A donor advised fund is an account that you set up but which is managed by a nonprofit organization. You contribute to the account, which grows tax-free. You can recommend how much (and how often) you want to distribute money from that fund to Loma Linda or other charities. You cannot direct the gifts.

An endowed gift can create a new endowment or add to an existing endowment. The principal of the endowment is invested and a portion of the principal’s earnings are used each year to support our mission.

Tax on the growth in value of an asset—such as real estate or stock—since its original purchase.

Securities, real estate or any other property having a fair market value greater than its original purchase price.

Real estate can be a personal residence, vacation home, timeshare property, farm, commercial property or undeveloped land.

A charitable remainder trust provides you or other named individuals income each year for life or a period not exceeding 20 years from assets you give to the trust you create.

You give assets to a trust that pays our organization set payments for a number of years, which you choose. The longer the length of time, the better the potential tax savings to you. When the term is up, the remaining trust assets go to you, your family or other beneficiaries you select. This is an excellent way to transfer property to family members at a minimal cost.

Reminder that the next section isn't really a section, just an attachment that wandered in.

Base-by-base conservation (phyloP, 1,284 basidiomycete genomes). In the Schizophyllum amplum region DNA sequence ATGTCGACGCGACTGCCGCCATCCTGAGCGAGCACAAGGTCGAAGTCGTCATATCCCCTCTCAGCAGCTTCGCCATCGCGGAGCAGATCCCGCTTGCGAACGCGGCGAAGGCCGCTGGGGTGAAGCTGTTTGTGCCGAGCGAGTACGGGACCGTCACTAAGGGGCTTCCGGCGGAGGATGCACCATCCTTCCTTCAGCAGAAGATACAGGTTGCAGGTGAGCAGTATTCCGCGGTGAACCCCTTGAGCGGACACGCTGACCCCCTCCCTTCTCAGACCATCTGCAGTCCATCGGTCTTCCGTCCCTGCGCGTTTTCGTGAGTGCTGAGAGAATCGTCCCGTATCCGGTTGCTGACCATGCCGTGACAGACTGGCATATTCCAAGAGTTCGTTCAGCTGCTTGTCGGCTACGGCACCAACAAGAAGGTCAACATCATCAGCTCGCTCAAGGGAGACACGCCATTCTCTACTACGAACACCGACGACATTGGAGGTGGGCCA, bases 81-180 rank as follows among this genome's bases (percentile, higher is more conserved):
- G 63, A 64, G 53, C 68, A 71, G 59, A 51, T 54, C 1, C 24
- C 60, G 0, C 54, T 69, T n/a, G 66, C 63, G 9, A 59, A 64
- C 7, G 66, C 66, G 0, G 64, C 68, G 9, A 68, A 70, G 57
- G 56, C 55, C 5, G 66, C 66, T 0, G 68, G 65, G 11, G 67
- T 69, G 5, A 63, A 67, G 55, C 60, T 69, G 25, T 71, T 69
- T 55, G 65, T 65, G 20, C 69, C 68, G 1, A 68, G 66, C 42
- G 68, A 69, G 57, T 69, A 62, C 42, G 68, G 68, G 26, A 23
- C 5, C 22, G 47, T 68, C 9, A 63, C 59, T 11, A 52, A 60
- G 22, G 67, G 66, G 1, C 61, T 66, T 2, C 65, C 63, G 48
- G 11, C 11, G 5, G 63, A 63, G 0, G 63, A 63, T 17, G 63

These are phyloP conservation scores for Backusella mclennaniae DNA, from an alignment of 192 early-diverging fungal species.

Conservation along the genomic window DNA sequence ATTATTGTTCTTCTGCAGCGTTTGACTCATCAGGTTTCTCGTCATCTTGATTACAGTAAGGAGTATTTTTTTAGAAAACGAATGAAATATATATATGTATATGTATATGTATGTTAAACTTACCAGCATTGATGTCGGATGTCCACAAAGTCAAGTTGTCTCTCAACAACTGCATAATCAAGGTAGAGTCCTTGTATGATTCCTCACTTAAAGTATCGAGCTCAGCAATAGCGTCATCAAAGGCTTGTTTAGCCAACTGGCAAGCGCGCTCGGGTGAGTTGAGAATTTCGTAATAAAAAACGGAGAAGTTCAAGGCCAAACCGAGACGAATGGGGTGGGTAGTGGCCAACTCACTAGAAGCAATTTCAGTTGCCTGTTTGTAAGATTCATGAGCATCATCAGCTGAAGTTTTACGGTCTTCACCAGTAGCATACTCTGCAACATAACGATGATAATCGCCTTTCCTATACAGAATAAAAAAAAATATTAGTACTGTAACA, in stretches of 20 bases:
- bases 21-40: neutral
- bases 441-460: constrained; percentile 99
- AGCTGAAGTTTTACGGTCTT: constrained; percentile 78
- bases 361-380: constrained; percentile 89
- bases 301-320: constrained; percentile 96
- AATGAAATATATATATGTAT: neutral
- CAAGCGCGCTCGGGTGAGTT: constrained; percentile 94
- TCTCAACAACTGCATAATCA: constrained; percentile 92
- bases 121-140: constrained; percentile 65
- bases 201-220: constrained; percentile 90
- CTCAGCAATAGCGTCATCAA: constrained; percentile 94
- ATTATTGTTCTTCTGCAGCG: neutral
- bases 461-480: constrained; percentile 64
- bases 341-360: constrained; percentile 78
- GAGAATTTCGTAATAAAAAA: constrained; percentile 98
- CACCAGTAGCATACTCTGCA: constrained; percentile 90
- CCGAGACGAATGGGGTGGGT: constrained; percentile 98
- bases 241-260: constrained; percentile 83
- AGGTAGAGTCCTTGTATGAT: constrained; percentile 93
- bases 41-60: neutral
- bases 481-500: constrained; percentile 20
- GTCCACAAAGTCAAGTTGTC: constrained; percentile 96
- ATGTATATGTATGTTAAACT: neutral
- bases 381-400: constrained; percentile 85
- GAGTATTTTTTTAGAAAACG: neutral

You fund this type of trust with cash or appreciated assets—and may qualify for a federal income tax charitable deduction when you itemize. You can also make additional gifts; each one also qualifies for a tax deduction. The trust pays you, each year, a variable amount based on a fixed percentage of the fair market value of the trust assets. When the trust terminates, the remaining principal goes to Loma Linda as a lump sum.

You fund this trust with cash or appreciated assets—and may qualify for a federal income tax charitable deduction when you itemize. Each year the trust pays you or another named individual the same dollar amount you choose at the start. When the trust terminates, the remaining principal goes to Loma Linda as a lump sum.

A beneficiary designation clearly identifies how specific assets will be distributed after your death.

A charitable gift annuity involves a simple contract between you and Loma Linda where you agree to make a gift to Loma Linda and we, in return, agree to pay you (and someone else, if you choose) a fixed amount each year for the rest of your life.